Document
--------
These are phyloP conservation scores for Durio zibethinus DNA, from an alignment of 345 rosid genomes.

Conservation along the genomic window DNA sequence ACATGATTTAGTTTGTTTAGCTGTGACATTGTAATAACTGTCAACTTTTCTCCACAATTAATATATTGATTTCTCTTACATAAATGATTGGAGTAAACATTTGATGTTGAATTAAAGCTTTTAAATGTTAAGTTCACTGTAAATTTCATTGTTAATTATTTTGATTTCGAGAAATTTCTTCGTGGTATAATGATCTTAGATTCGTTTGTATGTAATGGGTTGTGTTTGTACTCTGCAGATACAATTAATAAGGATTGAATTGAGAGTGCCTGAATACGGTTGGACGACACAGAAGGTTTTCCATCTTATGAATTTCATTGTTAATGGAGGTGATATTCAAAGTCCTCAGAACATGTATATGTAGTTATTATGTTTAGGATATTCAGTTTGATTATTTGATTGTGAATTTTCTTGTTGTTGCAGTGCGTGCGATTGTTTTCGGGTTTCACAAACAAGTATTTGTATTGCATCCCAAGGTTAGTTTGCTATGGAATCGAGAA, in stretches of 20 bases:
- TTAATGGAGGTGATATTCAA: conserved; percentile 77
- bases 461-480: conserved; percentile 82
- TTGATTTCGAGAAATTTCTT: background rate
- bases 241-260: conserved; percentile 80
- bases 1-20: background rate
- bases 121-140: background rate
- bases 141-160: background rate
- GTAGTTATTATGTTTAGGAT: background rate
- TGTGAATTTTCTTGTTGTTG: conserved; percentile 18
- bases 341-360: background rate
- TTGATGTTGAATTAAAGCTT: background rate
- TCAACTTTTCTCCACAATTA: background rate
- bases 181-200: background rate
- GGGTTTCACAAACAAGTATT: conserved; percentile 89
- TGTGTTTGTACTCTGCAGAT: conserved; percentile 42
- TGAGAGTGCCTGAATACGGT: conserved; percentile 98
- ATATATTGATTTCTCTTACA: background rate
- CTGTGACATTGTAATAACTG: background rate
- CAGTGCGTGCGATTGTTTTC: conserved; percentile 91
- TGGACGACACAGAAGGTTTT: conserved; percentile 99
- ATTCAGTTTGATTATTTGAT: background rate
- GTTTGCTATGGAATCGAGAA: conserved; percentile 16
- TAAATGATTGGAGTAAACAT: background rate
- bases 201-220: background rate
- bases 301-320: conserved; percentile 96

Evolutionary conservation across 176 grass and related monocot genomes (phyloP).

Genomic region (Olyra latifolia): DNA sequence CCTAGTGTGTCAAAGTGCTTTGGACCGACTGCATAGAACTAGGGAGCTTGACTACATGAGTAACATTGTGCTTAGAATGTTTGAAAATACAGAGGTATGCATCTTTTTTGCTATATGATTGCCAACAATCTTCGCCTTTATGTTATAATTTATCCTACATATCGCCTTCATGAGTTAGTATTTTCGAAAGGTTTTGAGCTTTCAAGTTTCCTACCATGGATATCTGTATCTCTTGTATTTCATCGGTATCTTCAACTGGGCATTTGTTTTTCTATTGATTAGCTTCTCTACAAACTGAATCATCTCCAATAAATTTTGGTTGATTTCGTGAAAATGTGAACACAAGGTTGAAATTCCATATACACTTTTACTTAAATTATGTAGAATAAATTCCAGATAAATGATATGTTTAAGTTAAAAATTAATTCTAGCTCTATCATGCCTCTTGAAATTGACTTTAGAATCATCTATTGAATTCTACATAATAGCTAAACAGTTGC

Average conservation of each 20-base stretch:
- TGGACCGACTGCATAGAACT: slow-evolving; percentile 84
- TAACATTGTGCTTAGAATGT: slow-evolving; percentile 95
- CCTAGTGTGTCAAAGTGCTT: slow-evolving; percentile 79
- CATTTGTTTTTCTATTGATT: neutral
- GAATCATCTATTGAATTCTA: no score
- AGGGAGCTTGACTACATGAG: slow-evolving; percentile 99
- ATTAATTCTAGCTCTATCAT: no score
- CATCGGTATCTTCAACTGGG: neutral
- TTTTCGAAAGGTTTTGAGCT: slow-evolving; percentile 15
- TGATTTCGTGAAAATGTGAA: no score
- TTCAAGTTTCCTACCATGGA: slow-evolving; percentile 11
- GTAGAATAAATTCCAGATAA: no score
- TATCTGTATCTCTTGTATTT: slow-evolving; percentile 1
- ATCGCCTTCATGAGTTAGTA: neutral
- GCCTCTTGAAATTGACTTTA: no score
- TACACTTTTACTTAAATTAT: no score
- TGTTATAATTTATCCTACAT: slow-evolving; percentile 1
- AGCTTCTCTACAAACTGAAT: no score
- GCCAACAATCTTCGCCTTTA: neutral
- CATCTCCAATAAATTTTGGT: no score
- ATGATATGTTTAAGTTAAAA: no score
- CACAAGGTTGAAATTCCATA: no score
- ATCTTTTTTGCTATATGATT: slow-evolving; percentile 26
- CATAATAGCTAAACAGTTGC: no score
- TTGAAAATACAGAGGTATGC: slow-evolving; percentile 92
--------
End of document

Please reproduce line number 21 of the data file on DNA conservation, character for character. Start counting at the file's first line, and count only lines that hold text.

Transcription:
- CAGTGCGTGCGATTGTTTTC: conserved; percentile 91